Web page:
I was concerned and perplexed by some of the closing comments made by Board members at the October 20 School Board Work Session on Blue Zones.
Roy Terry said (beginning at 3:01:23 in the video-on-demand recording of the meeting):
I was happy to hear that Mr. Bracci’s suit against Dr. Patton was thrown out. I was also happy to hear that Mr. Bracci’s motion to disqualify Judge Hayes was denied.
In the motion to disqualify the judge, a text between Mr. Lee Dixon and a sitting Board member was included which suggested that Board members were intimidated by Blue Zones advocates.
With respect to Blue Zones, I have been pressured by no one. I have reviewed the issues and made the decision based on what was in the best interest of students, and of the District. That’s all that I’m going to say on that because the implication was there that we were being intimidated by certain folks. The other comment by Mr. Dixon I’m not going to address at this time.
Board Chair Kathleen Curatolo said (beginning at 3:03:46; YouTube clip here) that she, too, was happy to see the suit against the Superintendent dismissed and the follow-up motion denied. And she too referred to a text included in the motion to disqualify the judge, describing it as one in which “a Board member was engaging in insidious derogatory remarks about another School Board member.”
I had no idea what they were talking about, but it sounded serious. And expensive. District Counsel Jonathan Fishbane said lawsuits by Mr. Bracci have cost almost $190,000 in District operating funds to date.
I found the case they were referring to by searching court records on the Clerk of Courts website. Here’s some of what the file for “Steven J. Bracci vs. Kamela Patton, ” case number 11-2015-CA-001486-0001-XX, showed:
- The lawsuit was filed on August 11, 2015. The Complaint claims that the Superintendent violated Florida’s open meeting (“Sunshine”) laws by participating in Blue Zones Project Steering Committee meetings, and that therefore the Blue Zones Project should not be implemented in CCPS.
- On August 17, hoping the parties could resolve the matter without going to court, Judge Hugh Hayes appointed J. Dudley Goodlette, Esq., a respected community leader, former State Representative, Hodges University 2014 Humanitarian of the Year and current Chair of the Greater Naples Chamber of Commerce Board, to mediate the case.
- On August 20, District in-house counsel Jonathan Fishbane and outside counsel James Fox of Roetzel & Andress moved to have the case dismissed on the grounds that the Superintendent is not subject to the Sunshine law. The hearing of their motion was scheduled by the Court for October 8.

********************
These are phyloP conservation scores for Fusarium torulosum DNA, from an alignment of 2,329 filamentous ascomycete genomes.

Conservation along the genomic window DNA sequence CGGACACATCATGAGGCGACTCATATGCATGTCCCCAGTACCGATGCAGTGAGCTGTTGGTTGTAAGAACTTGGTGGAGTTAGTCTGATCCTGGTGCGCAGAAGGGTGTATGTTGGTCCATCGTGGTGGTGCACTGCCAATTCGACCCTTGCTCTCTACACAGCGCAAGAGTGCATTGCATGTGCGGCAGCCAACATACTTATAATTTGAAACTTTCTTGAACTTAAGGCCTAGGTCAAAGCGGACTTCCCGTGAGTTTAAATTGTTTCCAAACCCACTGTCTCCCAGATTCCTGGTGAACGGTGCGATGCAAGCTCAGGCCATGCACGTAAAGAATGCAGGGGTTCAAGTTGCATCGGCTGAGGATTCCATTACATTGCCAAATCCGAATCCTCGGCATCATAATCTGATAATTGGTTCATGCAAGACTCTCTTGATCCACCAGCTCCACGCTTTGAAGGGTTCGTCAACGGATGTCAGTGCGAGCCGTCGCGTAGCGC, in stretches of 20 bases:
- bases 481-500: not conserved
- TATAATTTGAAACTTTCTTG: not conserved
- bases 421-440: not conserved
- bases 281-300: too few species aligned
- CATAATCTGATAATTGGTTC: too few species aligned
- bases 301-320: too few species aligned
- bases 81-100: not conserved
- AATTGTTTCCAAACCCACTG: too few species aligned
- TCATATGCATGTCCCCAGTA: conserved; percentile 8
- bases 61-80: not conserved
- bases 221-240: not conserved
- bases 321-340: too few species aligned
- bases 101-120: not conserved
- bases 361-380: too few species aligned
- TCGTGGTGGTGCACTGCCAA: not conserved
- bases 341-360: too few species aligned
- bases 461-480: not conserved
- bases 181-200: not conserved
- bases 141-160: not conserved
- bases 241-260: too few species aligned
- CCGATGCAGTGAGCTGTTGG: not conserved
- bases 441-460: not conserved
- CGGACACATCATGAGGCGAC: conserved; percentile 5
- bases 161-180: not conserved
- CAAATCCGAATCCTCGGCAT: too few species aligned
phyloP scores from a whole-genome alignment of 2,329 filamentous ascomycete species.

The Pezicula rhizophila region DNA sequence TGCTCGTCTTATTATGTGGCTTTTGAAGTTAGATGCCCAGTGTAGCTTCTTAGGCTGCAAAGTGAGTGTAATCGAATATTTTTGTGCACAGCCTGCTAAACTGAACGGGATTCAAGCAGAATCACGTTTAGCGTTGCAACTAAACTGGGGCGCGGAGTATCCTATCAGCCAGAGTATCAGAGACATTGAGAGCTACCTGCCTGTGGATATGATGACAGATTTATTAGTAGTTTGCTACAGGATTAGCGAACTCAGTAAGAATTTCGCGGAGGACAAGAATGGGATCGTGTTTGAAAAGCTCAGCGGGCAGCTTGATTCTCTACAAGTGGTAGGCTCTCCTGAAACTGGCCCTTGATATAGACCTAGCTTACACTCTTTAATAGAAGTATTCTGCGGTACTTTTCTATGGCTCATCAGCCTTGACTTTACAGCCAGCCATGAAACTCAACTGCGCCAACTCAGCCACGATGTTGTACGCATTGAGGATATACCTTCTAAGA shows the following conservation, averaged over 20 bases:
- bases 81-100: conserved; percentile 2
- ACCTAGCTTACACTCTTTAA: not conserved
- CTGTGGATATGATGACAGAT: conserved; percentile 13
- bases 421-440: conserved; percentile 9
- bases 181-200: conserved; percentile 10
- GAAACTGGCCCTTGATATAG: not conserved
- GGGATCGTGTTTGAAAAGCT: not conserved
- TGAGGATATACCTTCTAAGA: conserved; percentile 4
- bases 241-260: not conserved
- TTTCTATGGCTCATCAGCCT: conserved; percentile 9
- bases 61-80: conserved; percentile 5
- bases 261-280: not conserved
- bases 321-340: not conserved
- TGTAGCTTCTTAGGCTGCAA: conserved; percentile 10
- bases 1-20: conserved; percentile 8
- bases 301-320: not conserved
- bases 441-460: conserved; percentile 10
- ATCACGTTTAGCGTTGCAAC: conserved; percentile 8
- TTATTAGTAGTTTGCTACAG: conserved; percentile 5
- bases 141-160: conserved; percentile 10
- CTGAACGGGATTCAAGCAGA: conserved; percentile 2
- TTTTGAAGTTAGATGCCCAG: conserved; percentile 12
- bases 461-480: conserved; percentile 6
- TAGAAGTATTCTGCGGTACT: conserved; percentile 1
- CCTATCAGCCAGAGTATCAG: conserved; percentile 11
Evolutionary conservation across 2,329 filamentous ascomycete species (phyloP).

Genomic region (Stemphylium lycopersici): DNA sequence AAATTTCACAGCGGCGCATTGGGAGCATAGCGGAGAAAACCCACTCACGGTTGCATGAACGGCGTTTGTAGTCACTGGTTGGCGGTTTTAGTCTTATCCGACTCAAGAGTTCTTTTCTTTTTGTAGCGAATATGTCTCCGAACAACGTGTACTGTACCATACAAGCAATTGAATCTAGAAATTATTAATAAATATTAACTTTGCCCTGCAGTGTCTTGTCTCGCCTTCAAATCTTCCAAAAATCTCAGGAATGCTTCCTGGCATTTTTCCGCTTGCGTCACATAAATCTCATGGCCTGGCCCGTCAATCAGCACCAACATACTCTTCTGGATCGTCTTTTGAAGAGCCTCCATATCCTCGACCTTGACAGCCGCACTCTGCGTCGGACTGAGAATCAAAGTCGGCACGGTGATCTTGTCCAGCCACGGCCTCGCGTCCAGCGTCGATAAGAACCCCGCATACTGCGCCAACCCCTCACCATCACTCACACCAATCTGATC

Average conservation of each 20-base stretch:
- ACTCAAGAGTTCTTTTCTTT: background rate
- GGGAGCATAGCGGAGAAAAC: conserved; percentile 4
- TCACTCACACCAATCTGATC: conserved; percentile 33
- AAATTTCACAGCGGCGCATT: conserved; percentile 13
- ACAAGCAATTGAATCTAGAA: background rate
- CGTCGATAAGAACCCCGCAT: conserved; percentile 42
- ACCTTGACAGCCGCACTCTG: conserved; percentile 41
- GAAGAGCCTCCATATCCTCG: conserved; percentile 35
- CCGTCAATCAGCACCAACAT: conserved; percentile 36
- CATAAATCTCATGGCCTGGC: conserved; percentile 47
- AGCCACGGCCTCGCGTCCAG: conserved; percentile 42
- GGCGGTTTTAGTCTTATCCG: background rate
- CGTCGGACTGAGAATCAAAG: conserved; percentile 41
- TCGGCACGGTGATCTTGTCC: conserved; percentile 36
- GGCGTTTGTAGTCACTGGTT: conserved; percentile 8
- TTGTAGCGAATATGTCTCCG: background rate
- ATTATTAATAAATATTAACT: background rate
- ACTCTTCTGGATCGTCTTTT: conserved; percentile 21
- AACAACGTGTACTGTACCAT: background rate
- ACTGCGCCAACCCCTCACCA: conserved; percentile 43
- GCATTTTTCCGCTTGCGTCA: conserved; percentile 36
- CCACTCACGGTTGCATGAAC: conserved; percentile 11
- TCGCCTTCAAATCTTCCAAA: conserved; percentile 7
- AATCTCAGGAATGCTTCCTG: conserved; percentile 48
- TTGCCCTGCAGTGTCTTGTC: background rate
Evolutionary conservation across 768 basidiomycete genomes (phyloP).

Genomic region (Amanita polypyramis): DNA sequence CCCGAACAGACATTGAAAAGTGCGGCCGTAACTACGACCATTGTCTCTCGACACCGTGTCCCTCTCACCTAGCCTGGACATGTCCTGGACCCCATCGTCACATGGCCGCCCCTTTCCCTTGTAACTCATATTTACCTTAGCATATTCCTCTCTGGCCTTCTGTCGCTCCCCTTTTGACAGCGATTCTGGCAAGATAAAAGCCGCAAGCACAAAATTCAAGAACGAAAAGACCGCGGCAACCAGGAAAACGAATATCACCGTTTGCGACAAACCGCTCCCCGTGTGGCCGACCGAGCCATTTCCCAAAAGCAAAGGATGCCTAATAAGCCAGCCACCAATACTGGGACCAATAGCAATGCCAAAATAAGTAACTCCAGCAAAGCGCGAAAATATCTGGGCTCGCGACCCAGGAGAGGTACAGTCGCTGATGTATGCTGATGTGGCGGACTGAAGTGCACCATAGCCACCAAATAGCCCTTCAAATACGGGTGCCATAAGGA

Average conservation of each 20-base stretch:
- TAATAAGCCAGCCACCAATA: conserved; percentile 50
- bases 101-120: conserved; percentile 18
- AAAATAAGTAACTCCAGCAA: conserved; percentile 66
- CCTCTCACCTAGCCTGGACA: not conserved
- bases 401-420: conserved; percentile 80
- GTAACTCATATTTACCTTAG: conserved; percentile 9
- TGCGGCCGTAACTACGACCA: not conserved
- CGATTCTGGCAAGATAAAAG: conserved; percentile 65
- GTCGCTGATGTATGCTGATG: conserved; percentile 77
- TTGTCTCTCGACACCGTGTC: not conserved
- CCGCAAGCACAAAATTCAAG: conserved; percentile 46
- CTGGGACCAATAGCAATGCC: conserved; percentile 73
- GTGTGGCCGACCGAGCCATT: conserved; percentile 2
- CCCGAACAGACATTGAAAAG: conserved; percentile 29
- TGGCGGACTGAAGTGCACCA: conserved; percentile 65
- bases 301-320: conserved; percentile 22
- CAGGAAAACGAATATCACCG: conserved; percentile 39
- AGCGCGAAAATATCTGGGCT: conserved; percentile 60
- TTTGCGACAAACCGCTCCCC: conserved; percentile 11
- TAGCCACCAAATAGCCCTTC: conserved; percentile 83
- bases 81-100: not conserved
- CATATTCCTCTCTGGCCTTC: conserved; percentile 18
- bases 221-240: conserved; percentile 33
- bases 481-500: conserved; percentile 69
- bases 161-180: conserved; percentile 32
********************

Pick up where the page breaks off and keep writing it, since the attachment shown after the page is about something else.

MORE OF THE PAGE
- On September 15, Bracci petitioned the court to disqualify Fishbane as attorney for the School Board, claiming he was part of a plan to keep information from the public in order to ensure “smooth approval” of the Blue Zones by the Board “without the knowledge, review or dissent of the public.” The court said no.
- On October 1, the mediation meeting ordered by the judge was held, but no agreement was reached.
- On October 8, the District’s move to dismiss the case was heard in court. Judge Hayes ruled against Bracci, agreeing with the District.
- On October 12, Bracci filed a 22-page lawsuit to disqualify the judge because he “fears that he will not receive a fair trial or hearing … because of the … prejudice or bias of the presiding judge.”
- On October 14, Bracci’s suit to to disqualify the judge was denied.
With this research, I understood what Roy Terry and Kathleen Curatolo were referring to when they said they were pleased that Bracci’s suit against Dr. Patton was thrown out and that his motion to disqualify Judge Hayes was denied.
As to the text message, Bracci’s lawsuit to disqualify Judge Hayes contained a screenshot of the text to which the Board members referred. On page 12, Bracci described it as follows:
Here is a copy of a public record in the form of a text communication from School Board member Erika Donalds to some of her constituents, in which she describes the intimidation from certain “elite” members of our community who supported the Blue Zones Project.
Erika Donalds: Terry can’t withstand the pressure that the elites put on us over this thing. I saw that coming.
Lee Dixon: I knew it when he seconded the motion.
Lee Dixon: He has no spine.
Lee Dixon: Erika, can you give us an example of that pressure?
Erika Donalds: Weiss for one.
Erika Donalds: I was told I ‘don’t want to get in the way of the people that are behind this.’
Erika Donalds: Not by Weiss but someone connected in Naples.
Erika Donalds: Mayor Sorey emailed me.
Lee Dixon is a candidate for the School Board District 4 seat currently held by Julie Sprague. (See my post School Board elections less than a year away.) As a School Board candidate, his words are particularly revealing and concerning.
More troubling are the words of Erika Donalds. When viewed in the context of Bracci’s suit to disqualify the judge, her use of the word “elites” to describe generous, dedicated, long-serving members of our community suggests an unappreciative, class-based, “us-vs.-them” mindset.
Bracci makes allegations and innuendos in his case about Roy Terry, NCH CEO Allen Weiss, Naples Mayor John Sorey, Rep. Dudley Goodlette, members of the Blue Zones Steering Committee, the Greater Naples Chamber of Commerce, the United Way, the Immokalee Foundation and the NAACP, as well as “certain government agencies and their representatives including a Collier County commissioner, a School Superintendent (Defendant Patton), the Mayor of Naples, the Collier County Sheriff, the Vice-Mayor of Bonita Springs, and a State Health Department representative.”
If Donalds, Dixon, and their supporters share Bracci’s opinion that a group of community leaders, including the “entire 20th Judicial Circuit,” is biased against them, there is serious cause for alarm.
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